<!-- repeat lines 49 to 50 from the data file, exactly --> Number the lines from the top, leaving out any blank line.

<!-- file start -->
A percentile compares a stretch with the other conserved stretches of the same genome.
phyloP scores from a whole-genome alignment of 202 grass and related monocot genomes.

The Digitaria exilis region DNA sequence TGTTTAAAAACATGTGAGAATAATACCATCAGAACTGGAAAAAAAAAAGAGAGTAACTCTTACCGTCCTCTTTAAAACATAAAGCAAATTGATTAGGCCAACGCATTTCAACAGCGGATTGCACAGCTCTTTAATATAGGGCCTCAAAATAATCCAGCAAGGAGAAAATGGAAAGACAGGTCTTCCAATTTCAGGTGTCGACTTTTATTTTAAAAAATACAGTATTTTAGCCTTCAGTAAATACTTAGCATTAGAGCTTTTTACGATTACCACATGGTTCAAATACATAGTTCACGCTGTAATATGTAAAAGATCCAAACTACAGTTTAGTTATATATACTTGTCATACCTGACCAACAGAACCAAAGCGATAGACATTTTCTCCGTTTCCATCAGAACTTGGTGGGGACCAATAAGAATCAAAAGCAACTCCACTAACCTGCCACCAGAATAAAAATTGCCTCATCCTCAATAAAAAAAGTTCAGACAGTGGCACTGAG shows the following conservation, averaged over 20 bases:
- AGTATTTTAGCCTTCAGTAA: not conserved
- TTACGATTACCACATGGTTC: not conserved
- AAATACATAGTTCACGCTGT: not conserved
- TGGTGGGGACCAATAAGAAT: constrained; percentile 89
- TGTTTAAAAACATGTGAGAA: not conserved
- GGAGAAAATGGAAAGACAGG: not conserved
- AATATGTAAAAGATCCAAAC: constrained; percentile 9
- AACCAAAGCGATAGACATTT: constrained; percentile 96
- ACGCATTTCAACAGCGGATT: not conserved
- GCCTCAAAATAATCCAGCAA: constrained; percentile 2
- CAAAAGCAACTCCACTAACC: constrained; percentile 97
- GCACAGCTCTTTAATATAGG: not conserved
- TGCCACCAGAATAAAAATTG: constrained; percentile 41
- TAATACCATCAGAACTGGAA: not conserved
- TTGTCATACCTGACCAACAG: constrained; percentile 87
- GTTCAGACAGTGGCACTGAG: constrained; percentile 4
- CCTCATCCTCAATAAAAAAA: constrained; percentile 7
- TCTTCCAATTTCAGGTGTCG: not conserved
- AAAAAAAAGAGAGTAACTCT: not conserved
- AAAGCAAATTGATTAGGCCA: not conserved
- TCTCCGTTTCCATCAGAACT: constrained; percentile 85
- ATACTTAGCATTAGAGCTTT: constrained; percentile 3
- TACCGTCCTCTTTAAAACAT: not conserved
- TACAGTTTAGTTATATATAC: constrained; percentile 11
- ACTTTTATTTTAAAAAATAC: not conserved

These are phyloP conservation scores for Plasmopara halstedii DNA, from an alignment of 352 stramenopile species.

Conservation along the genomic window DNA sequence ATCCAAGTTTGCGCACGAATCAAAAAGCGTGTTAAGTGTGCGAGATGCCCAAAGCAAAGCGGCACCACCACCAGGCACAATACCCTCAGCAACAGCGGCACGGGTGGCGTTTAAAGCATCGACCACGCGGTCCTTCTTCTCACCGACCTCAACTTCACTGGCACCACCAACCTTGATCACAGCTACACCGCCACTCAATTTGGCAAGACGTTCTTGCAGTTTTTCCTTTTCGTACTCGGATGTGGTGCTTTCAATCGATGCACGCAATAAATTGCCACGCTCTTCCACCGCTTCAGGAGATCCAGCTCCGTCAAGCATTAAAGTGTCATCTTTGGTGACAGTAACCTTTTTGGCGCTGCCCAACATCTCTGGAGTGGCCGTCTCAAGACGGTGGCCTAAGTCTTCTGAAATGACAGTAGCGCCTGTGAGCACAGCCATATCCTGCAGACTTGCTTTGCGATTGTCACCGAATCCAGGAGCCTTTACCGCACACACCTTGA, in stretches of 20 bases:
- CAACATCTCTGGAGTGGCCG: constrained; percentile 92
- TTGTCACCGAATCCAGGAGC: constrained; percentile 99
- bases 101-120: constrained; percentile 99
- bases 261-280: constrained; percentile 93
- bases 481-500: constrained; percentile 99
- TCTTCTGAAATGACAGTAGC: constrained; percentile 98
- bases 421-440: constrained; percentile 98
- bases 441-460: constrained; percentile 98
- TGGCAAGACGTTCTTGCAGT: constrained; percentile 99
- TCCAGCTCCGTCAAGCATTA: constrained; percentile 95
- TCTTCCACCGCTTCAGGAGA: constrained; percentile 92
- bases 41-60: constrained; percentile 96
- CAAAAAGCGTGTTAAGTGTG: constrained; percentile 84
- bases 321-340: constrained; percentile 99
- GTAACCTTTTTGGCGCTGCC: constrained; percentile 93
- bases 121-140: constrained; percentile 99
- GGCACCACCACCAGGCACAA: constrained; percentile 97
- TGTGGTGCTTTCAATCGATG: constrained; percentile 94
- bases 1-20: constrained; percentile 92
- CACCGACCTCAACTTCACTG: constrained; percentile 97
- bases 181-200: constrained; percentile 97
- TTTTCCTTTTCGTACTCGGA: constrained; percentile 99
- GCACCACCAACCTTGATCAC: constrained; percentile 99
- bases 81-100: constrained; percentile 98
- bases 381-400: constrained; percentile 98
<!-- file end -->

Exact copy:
- bases 1-20: constrained; percentile 92
- CACCGACCTCAACTTCACTG: constrained; percentile 97